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Hartlepool RNLI's Lifeboat Operations Manager sets sail for pastures new

Lifeboats News Release

Hartlepool RNLI Lifeboat Operations manager Mike Craddy has retired from the post he has held at the Ferry Road lifeboat station for the past 20 years. The former Tees Sailing Club Commodore is standing down from the post to enjoy his retirement with his boat on the Norfolk Broads.

RNLI/Tom Collins

Mike Craddy(left) with the new Lifeboats Operations Manager Chris Hornsey at the Ferry Road lifeboat station.

The Hartlepool 66-year-old said: ‘It’s been a pleasure working with such a dedicated bunch of volunteers.

‘Watching the boats going to sea on shouts and seeing them returning safely with casualties has been extremely rewarding over the years. It’s a great feeling knowing that you have played a small part in saving a person’s life or simply being able to send a lifeboat out to tow a casualty back.

‘I will miss the volunteer crew and the characters amongst them terribly. They have all become great friends over the years and I cannot fault their commitment.'

When asked about some of the highlights of his time at the lifeboat station Mike recalls: ‘Winning the ‘Pride of Britain’ award a few years ago was obviously special but every time the pager went off was always special as you knew we were needed to help someone in trouble.

‘I will keep in touch with everyone but it will be very strange not to to be wearing a pager 24/7 or receive phone calls from the Coastguards but I’m leaving the station and volunteers in the safe hands of Chris Hornsey and I wish him and the crew all the best for the future’.'

Hartlepool RNLI Coxswain Robbie Maiden who recently received his 30 year RNLI service award said: ‘Mike has been a tremendous manager at the station over the years.

‘He was always the last to leave the station after a shout having made sure everyone was okay and the boats made ready for the next service but most of all his friendship and leadership have been outstanding over the years but he will always be made welcome here whenever he calls in to see us.'

Mike hands over the role of Lifeboat Operations Manager to Deputy Launch Authority at the station Chris Hornsey who said: ‘Mike is a hard act to follow, he has and always will have a lot of respect from myself and the volunteers here and I would like to wish him a peaceful retirement.'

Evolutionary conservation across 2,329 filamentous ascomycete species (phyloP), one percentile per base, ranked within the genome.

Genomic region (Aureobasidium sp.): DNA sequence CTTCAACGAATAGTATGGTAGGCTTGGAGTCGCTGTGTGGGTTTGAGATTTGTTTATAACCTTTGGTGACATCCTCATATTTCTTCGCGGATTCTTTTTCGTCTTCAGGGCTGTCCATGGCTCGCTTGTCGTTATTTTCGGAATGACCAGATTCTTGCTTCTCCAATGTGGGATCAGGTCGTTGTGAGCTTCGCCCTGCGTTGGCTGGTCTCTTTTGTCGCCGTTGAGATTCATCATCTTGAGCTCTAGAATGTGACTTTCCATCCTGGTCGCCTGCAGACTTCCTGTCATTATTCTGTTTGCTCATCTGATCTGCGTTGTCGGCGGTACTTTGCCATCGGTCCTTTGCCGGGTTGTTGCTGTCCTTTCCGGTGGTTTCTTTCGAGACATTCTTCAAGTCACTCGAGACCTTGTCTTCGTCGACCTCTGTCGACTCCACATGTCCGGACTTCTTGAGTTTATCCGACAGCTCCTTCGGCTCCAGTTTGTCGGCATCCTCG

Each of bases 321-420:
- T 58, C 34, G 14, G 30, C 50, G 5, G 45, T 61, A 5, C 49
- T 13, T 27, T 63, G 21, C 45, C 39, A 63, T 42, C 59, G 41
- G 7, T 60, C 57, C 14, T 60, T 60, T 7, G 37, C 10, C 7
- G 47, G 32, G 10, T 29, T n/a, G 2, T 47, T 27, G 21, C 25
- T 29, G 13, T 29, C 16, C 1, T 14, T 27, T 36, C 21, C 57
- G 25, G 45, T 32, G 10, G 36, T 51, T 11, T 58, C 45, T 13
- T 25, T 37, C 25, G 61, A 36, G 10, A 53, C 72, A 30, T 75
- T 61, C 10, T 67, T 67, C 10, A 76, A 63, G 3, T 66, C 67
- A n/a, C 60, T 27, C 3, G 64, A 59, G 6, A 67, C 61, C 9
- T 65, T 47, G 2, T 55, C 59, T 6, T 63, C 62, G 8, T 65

Key facts about the RNLI

The Royal National Lifeboat Institution is the charity that saves lives at sea. Our volunteers provide a 24-hour search and rescue service in the United Kingdom and Ireland from 238 lifeboat stations, including four along the River Thames and inland lifeboat stations at Loch Ness, Lough Derg, Enniskillen, Carrybridge and Lough Ree. Additionally the RNLI has more than 1,000 lifeguards on over 240 beaches around the UK and operates a specialist flood rescue team, which can respond anywhere across the UK and Ireland when inland flooding puts lives at risk.

The RNLI relies on public donations and legacies to maintain its rescue service. As a charity it is separate from, but works alongside, government-controlled and funded coastguard services. Since the RNLI was founded in 1824 our lifeboat crews and lifeguards have saved at least 140,000 lives. Volunteers make up 95% of the charity, including 4,600 volunteer lifeboat crew members and 3,000 volunteer shore crew. Additionally, tens of thousands of other dedicated volunteers raise funds and awareness, give safety advice, and help in our museums, shops and offices.

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The RNLI is a charity registered in England and Wales (209603) and Scotland (SC037736). Charity number 20003326 in the Republic of Ireland